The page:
This website provides detailed statistics for Ontario universities, illustrated with graphs and charts, and updated on a regular basis.
A comprehensive list of Open Data catalogs from around the world.
Data USA puts public US Government data in your hands. Instead of searching through multiple data sources that are often incomplete and difficult to access, you can simply point to Data USA to answer your questions. Data USA provides an open, easy-to-use platform that turns data into knowledge. It allows millions of people to conduct their own analyses and create their own stories about America – its people, places, industries, skill sets and educational institutions. Ultimately, accelerating society’s ability to learn and better understand itself.
Statistical tables in which sexual orientation is included. Mostly U.S. but some international and Canadian studies as well.
The 2016 Census of Population collects data for the total population of Canada. As the amount of data gathered increases, data visualizations have been introduced to help people, business owners, academics, and management at all levels, understand key information derived from the data. Data visualizations can be used to quickly communicate a message, to simplify the presentation of large amounts of data, to see data patterns and relationships, and to monitor changes in variables over time.
The present study provides estimates of the economic and social costs of firearm-related crime in Canada. In this study, firearm-related crime is defined as crime committed with a firearm present or used during the commission of an offence, of which all are considered violent crimes. The impact of firearm-related crime can be both wide-ranging and long-lasting as it directs a society's resources to address the problem and causes unquantifiable pain and suffering to victims and their family members. Examining the financial impact is not a new approach in understanding crime. An understanding of the economic costs of crime can lead to important insights and policy decisions, both in terms of criminal justice policy and in terms of other social problems that compete with crime for government funding and resources.
The Research and Statistics Division (RSD) at the Department of Justice produces and communicates high-quality empirical research and statistical analysis using social science methods as an integral part of the evidence-based policy process.
While some reports are written in-house by RSD researchers, other reports are written by external subject matter specialists, who are contracted by the RSD to answer specific questions in their fields of expertise.
This Canadian deprivation index was created using data from the 2006 census by dissemination area.
There are four versions of the index for the Canadian territory. They cover either Canada as a whole, each region of Canada, certain geographic areas or metropolitan areas. The different tabs allow you to explore each of the versions. Each tab presents a brief description of the version of the index, a map illustrating the distribution of deprivation at the desired level, and multiple tables of statistical data that distribute the Canadian population by age group and by sex for both material and social deprivation.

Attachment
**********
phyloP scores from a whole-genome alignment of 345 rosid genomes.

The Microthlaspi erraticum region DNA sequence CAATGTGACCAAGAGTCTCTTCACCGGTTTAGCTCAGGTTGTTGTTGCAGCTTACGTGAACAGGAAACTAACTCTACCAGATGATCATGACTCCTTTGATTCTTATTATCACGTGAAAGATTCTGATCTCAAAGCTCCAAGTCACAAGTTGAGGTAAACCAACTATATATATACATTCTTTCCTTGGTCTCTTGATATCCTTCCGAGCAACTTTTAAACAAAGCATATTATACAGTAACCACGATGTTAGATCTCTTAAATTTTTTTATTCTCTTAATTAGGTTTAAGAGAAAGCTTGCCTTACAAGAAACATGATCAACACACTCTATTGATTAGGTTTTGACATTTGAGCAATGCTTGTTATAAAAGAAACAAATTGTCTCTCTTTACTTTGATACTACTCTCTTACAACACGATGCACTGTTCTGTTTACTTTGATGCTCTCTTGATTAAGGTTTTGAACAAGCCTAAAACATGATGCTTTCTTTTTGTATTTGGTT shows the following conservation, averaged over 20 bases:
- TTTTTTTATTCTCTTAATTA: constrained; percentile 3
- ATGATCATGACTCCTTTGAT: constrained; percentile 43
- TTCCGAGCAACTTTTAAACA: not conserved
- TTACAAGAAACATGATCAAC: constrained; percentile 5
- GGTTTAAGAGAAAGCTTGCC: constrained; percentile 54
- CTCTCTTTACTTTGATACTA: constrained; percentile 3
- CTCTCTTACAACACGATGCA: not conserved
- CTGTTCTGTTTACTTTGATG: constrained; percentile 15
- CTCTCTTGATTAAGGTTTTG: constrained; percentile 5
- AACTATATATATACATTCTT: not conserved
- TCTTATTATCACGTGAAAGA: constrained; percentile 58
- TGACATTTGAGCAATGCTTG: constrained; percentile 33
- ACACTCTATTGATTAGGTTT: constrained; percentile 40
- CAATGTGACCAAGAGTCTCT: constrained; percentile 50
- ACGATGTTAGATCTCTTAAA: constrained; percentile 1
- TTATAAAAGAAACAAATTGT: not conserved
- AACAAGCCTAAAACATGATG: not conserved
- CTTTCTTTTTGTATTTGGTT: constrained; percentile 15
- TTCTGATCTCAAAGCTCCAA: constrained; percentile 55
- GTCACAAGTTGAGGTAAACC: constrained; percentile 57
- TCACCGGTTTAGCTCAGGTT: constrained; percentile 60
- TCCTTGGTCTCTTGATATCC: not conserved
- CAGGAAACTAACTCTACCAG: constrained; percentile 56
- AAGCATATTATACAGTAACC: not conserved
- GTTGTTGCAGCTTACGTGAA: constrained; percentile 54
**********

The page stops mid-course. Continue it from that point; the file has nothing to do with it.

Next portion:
Each tab also allows users to get information common to all the levels of analysis. First, an equivalence table allows users to link the dissemination area, certain geographic areas and the deprivation indices. A program for SAS assignment is also available so users can merge the material and social deprivation index into administrative files or into their analyses, as long as the files have a 6-digit postal code variable. A municipal code is preferred but not mandatory. A user guide comes with this program. Finally, a series of publications associated with the deprivation index is available.
The Domestic Violence, Sexual Assault, and Stalking Data Resource Center provides information on how data are collected and used in the states. Funded by the Bureau of Justice Statistics, the purpose of the Center is to provide information to researchers, practitioners and members of the public interested in finding, using, or understanding domestic and sexual violence and stalking data. Please note that JRSA does not collect data, but is a resource for assisting you to find the information that you need.
Provides access to credit ratings on issuers of Canadian commercial paper, bonds, long/short term debt, preferred shares and asset-backed securities. The service also includes detailed industry studies and press releases on Canadian companies.
The Drug and Alcohol Treatment Information System contributes to the understanding and enhancement of problem gambling and addiction treatment in the Province of Ontario through the on-going development and maintenance of a comprehensive, province-wide client information system.